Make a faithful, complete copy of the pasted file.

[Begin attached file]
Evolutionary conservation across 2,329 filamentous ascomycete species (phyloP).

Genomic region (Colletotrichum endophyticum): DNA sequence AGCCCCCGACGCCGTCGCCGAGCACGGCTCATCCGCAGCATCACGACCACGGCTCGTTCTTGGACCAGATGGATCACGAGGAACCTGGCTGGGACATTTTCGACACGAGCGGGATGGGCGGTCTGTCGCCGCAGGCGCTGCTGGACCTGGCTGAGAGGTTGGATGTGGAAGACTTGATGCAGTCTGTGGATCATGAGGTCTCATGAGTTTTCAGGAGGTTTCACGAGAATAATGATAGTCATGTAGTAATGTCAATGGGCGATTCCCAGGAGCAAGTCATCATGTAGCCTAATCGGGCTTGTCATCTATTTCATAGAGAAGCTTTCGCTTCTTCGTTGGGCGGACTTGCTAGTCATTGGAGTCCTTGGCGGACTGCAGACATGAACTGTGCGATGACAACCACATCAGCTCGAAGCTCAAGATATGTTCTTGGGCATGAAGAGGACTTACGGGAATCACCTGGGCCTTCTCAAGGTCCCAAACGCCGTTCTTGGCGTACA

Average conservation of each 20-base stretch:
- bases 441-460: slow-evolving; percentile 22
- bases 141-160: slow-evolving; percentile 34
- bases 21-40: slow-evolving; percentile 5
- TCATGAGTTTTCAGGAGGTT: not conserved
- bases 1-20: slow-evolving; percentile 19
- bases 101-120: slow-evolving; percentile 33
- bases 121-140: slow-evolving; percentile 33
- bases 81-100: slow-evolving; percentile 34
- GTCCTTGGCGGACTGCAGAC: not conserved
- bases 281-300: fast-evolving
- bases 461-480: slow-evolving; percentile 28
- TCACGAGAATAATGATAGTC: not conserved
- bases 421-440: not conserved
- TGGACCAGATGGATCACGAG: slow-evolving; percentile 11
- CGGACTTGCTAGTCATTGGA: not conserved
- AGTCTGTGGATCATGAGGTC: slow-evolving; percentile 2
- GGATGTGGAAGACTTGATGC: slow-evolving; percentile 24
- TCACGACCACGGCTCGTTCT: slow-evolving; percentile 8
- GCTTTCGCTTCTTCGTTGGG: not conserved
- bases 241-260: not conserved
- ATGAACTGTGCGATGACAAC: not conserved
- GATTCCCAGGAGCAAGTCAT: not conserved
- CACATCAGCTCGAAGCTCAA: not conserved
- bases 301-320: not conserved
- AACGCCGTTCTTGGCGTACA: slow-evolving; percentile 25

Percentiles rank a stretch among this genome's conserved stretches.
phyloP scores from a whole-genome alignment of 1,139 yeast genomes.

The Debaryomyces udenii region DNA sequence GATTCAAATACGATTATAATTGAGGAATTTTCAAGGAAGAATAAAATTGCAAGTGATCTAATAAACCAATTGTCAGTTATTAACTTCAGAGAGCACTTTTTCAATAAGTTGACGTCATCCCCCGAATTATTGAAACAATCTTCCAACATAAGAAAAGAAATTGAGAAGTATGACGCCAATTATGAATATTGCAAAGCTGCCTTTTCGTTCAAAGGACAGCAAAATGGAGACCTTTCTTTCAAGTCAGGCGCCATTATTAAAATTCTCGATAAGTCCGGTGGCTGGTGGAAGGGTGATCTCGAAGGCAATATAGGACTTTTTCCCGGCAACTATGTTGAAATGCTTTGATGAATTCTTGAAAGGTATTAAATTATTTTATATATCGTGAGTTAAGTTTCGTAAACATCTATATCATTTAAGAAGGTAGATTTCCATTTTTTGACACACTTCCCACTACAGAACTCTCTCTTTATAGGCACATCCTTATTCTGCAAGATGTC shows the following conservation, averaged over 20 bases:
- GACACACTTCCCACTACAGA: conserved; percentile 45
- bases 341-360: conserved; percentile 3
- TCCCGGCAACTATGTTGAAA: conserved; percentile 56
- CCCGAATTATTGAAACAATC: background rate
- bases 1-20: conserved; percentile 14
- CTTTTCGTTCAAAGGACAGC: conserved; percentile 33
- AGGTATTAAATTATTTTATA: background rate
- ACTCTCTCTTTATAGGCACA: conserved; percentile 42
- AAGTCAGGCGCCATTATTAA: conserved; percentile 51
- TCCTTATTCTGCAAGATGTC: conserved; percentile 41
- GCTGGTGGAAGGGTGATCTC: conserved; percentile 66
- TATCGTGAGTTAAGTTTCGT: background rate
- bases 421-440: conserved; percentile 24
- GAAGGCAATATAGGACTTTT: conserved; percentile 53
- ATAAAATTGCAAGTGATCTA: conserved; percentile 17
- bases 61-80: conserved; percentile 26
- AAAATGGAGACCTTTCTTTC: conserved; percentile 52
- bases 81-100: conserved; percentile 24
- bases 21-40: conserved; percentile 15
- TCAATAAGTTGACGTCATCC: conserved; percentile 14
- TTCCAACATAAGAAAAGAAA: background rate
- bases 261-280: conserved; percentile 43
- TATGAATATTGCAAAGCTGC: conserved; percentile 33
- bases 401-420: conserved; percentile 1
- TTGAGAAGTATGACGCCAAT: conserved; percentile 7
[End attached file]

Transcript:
Evolutionary conservation across 2,329 filamentous ascomycete species (phyloP).

Genomic region (Colletotrichum endophyticum): DNA sequence AGCCCCCGACGCCGTCGCCGAGCACGGCTCATCCGCAGCATCACGACCACGGCTCGTTCTTGGACCAGATGGATCACGAGGAACCTGGCTGGGACATTTTCGACACGAGCGGGATGGGCGGTCTGTCGCCGCAGGCGCTGCTGGACCTGGCTGAGAGGTTGGATGTGGAAGACTTGATGCAGTCTGTGGATCATGAGGTCTCATGAGTTTTCAGGAGGTTTCACGAGAATAATGATAGTCATGTAGTAATGTCAATGGGCGATTCCCAGGAGCAAGTCATCATGTAGCCTAATCGGGCTTGTCATCTATTTCATAGAGAAGCTTTCGCTTCTTCGTTGGGCGGACTTGCTAGTCATTGGAGTCCTTGGCGGACTGCAGACATGAACTGTGCGATGACAACCACATCAGCTCGAAGCTCAAGATATGTTCTTGGGCATGAAGAGGACTTACGGGAATCACCTGGGCCTTCTCAAGGTCCCAAACGCCGTTCTTGGCGTACA

Average conservation of each 20-base stretch:
- bases 441-460: slow-evolving; percentile 22
- bases 141-160: slow-evolving; percentile 34
- bases 21-40: slow-evolving; percentile 5
- TCATGAGTTTTCAGGAGGTT: not conserved
- bases 1-20: slow-evolving; percentile 19
- bases 101-120: slow-evolving; percentile 33
- bases 121-140: slow-evolving; percentile 33
- bases 81-100: slow-evolving; percentile 34
- GTCCTTGGCGGACTGCAGAC: not conserved
- bases 281-300: fast-evolving
- bases 461-480: slow-evolving; percentile 28
- TCACGAGAATAATGATAGTC: not conserved
- bases 421-440: not conserved
- TGGACCAGATGGATCACGAG: slow-evolving; percentile 11
- CGGACTTGCTAGTCATTGGA: not conserved
- AGTCTGTGGATCATGAGGTC: slow-evolving; percentile 2
- GGATGTGGAAGACTTGATGC: slow-evolving; percentile 24
- TCACGACCACGGCTCGTTCT: slow-evolving; percentile 8
- GCTTTCGCTTCTTCGTTGGG: not conserved
- bases 241-260: not conserved
- ATGAACTGTGCGATGACAAC: not conserved
- GATTCCCAGGAGCAAGTCAT: not conserved
- CACATCAGCTCGAAGCTCAA: not conserved
- bases 301-320: not conserved
- AACGCCGTTCTTGGCGTACA: slow-evolving; percentile 25

Percentiles rank a stretch among this genome's conserved stretches.
phyloP scores from a whole-genome alignment of 1,139 yeast genomes.

The Debaryomyces udenii region DNA sequence GATTCAAATACGATTATAATTGAGGAATTTTCAAGGAAGAATAAAATTGCAAGTGATCTAATAAACCAATTGTCAGTTATTAACTTCAGAGAGCACTTTTTCAATAAGTTGACGTCATCCCCCGAATTATTGAAACAATCTTCCAACATAAGAAAAGAAATTGAGAAGTATGACGCCAATTATGAATATTGCAAAGCTGCCTTTTCGTTCAAAGGACAGCAAAATGGAGACCTTTCTTTCAAGTCAGGCGCCATTATTAAAATTCTCGATAAGTCCGGTGGCTGGTGGAAGGGTGATCTCGAAGGCAATATAGGACTTTTTCCCGGCAACTATGTTGAAATGCTTTGATGAATTCTTGAAAGGTATTAAATTATTTTATATATCGTGAGTTAAGTTTCGTAAACATCTATATCATTTAAGAAGGTAGATTTCCATTTTTTGACACACTTCCCACTACAGAACTCTCTCTTTATAGGCACATCCTTATTCTGCAAGATGTC shows the following conservation, averaged over 20 bases:
- GACACACTTCCCACTACAGA: conserved; percentile 45
- bases 341-360: conserved; percentile 3
- TCCCGGCAACTATGTTGAAA: conserved; percentile 56
- CCCGAATTATTGAAACAATC: background rate
- bases 1-20: conserved; percentile 14
- CTTTTCGTTCAAAGGACAGC: conserved; percentile 33
- AGGTATTAAATTATTTTATA: background rate
- ACTCTCTCTTTATAGGCACA: conserved; percentile 42
- AAGTCAGGCGCCATTATTAA: conserved; percentile 51
- TCCTTATTCTGCAAGATGTC: conserved; percentile 41
- GCTGGTGGAAGGGTGATCTC: conserved; percentile 66
- TATCGTGAGTTAAGTTTCGT: background rate
- bases 421-440: conserved; percentile 24
- GAAGGCAATATAGGACTTTT: conserved; percentile 53
- ATAAAATTGCAAGTGATCTA: conserved; percentile 17
- bases 61-80: conserved; percentile 26
- AAAATGGAGACCTTTCTTTC: conserved; percentile 52
- bases 81-100: conserved; percentile 24
- bases 21-40: conserved; percentile 15
- TCAATAAGTTGACGTCATCC: conserved; percentile 14
- TTCCAACATAAGAAAAGAAA: background rate
- bases 261-280: conserved; percentile 43
- TATGAATATTGCAAAGCTGC: conserved; percentile 33
- bases 401-420: conserved; percentile 1
- TTGAGAAGTATGACGCCAAT: conserved; percentile 7